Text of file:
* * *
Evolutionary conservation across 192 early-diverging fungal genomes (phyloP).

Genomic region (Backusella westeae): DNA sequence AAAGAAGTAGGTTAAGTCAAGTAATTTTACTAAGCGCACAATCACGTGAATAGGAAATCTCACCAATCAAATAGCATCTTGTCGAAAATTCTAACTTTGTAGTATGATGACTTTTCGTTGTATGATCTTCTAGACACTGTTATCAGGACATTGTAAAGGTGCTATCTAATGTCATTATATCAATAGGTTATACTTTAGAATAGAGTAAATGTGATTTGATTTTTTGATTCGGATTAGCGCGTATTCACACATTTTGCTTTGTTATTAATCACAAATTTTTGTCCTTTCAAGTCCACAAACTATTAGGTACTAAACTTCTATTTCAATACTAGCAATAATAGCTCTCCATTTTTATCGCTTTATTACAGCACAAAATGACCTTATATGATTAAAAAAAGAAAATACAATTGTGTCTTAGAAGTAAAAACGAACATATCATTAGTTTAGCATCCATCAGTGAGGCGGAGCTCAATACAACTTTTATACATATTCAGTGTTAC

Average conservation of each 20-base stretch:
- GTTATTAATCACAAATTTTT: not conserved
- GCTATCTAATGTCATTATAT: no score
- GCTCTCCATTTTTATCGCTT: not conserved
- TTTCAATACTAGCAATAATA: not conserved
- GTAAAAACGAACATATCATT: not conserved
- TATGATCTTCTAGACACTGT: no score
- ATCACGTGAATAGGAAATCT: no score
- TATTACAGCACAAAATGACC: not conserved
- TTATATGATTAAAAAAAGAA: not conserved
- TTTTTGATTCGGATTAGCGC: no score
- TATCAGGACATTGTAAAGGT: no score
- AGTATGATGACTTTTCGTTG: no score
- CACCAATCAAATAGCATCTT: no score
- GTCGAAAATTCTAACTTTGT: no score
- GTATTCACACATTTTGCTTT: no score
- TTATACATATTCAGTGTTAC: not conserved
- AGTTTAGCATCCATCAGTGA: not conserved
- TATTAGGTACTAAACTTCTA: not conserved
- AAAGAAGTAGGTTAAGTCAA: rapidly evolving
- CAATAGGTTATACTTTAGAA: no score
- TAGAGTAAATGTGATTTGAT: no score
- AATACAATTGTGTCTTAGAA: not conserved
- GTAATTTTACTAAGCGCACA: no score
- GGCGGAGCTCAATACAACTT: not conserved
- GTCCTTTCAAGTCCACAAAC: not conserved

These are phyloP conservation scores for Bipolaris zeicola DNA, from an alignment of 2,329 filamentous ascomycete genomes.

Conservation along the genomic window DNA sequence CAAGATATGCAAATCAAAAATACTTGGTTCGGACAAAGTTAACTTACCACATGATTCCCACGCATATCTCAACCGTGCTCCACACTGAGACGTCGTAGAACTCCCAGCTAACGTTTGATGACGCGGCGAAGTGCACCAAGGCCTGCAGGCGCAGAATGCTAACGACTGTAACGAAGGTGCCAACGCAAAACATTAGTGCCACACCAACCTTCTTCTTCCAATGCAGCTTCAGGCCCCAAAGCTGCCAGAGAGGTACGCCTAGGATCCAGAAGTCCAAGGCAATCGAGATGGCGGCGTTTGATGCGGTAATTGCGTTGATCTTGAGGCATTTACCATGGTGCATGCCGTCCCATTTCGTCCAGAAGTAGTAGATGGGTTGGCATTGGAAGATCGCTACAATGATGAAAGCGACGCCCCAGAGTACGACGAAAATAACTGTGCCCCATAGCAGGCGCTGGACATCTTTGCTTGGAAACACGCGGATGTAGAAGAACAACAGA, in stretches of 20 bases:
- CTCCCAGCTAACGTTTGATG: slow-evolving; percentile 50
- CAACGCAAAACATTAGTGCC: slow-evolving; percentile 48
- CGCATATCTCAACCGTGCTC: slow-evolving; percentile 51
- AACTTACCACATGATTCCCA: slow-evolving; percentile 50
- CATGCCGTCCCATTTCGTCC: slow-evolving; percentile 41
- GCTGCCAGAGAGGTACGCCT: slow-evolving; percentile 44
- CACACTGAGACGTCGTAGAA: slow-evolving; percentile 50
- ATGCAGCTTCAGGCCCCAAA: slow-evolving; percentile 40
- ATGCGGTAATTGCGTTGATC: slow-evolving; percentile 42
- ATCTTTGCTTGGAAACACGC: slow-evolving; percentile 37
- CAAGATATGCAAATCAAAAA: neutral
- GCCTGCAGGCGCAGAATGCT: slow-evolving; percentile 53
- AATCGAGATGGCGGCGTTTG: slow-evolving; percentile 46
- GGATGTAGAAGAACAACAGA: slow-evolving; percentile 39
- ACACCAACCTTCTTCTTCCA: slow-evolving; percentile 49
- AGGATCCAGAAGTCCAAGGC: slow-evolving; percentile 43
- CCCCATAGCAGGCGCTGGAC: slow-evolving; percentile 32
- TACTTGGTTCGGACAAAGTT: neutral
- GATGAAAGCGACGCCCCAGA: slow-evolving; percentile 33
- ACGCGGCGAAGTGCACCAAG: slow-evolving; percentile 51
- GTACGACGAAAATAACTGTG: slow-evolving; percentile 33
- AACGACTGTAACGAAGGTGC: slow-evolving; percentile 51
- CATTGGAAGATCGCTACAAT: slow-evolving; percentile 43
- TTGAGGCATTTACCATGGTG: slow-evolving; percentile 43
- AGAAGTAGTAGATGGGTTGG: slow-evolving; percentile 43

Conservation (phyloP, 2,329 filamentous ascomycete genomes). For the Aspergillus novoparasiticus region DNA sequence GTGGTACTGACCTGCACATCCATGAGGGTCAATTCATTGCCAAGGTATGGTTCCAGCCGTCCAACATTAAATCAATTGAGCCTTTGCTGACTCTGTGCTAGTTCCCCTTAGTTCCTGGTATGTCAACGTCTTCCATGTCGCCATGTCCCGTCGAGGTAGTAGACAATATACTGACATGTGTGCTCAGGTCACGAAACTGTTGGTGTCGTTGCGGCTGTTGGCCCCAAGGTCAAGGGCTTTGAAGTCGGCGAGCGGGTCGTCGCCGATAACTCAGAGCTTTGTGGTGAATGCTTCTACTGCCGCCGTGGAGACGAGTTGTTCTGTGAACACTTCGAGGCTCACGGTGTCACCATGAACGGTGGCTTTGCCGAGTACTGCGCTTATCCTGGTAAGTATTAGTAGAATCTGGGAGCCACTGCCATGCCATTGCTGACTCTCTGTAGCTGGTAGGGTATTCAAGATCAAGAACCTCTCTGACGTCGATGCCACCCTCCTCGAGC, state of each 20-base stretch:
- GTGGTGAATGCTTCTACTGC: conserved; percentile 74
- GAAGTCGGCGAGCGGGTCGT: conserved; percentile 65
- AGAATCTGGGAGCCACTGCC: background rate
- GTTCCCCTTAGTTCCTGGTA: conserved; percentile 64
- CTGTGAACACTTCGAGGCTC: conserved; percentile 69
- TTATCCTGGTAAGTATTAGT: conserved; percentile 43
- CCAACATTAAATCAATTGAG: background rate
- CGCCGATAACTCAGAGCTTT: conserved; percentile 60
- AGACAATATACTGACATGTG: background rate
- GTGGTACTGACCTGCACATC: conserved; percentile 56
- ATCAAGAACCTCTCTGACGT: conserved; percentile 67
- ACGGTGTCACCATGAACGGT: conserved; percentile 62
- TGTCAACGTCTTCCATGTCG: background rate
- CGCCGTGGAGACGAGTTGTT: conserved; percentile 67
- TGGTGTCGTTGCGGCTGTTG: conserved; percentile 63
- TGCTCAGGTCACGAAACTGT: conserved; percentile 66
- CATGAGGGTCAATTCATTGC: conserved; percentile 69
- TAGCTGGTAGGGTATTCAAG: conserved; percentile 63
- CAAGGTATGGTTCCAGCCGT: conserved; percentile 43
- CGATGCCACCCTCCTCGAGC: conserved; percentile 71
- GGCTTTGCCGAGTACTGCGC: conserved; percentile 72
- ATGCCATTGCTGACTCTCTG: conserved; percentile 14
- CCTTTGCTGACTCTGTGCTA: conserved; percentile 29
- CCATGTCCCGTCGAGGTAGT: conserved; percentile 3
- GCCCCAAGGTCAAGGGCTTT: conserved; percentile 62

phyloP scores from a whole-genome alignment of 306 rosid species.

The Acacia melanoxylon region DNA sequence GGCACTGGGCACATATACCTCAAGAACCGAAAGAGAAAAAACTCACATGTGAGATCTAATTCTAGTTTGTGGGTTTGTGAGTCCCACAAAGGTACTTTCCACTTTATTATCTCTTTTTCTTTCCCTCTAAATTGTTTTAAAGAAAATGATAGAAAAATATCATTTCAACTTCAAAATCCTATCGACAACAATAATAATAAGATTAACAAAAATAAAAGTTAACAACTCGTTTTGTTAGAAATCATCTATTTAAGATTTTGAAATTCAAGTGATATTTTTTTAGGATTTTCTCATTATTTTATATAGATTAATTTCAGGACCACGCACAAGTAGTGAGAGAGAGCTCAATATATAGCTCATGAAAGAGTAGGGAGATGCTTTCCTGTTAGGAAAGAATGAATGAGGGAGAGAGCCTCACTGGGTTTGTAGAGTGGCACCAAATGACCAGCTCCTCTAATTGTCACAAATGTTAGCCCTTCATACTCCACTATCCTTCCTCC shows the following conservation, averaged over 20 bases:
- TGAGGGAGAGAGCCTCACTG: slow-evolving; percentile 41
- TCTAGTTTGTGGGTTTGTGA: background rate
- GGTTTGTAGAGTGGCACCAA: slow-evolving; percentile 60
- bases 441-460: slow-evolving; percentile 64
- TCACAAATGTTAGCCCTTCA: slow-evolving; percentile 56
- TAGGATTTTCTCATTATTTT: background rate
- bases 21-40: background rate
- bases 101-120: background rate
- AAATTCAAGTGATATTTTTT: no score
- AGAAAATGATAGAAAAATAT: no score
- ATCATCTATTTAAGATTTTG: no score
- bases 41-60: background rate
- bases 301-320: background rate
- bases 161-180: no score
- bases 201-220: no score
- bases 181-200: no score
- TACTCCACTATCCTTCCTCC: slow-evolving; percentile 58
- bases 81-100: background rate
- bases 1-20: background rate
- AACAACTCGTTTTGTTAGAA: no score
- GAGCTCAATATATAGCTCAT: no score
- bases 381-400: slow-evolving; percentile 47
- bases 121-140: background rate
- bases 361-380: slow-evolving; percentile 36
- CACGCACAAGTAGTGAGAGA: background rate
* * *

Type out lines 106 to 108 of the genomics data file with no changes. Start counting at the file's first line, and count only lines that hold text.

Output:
- bases 121-140: background rate
- bases 361-380: slow-evolving; percentile 36
- CACGCACAAGTAGTGAGAGA: background rate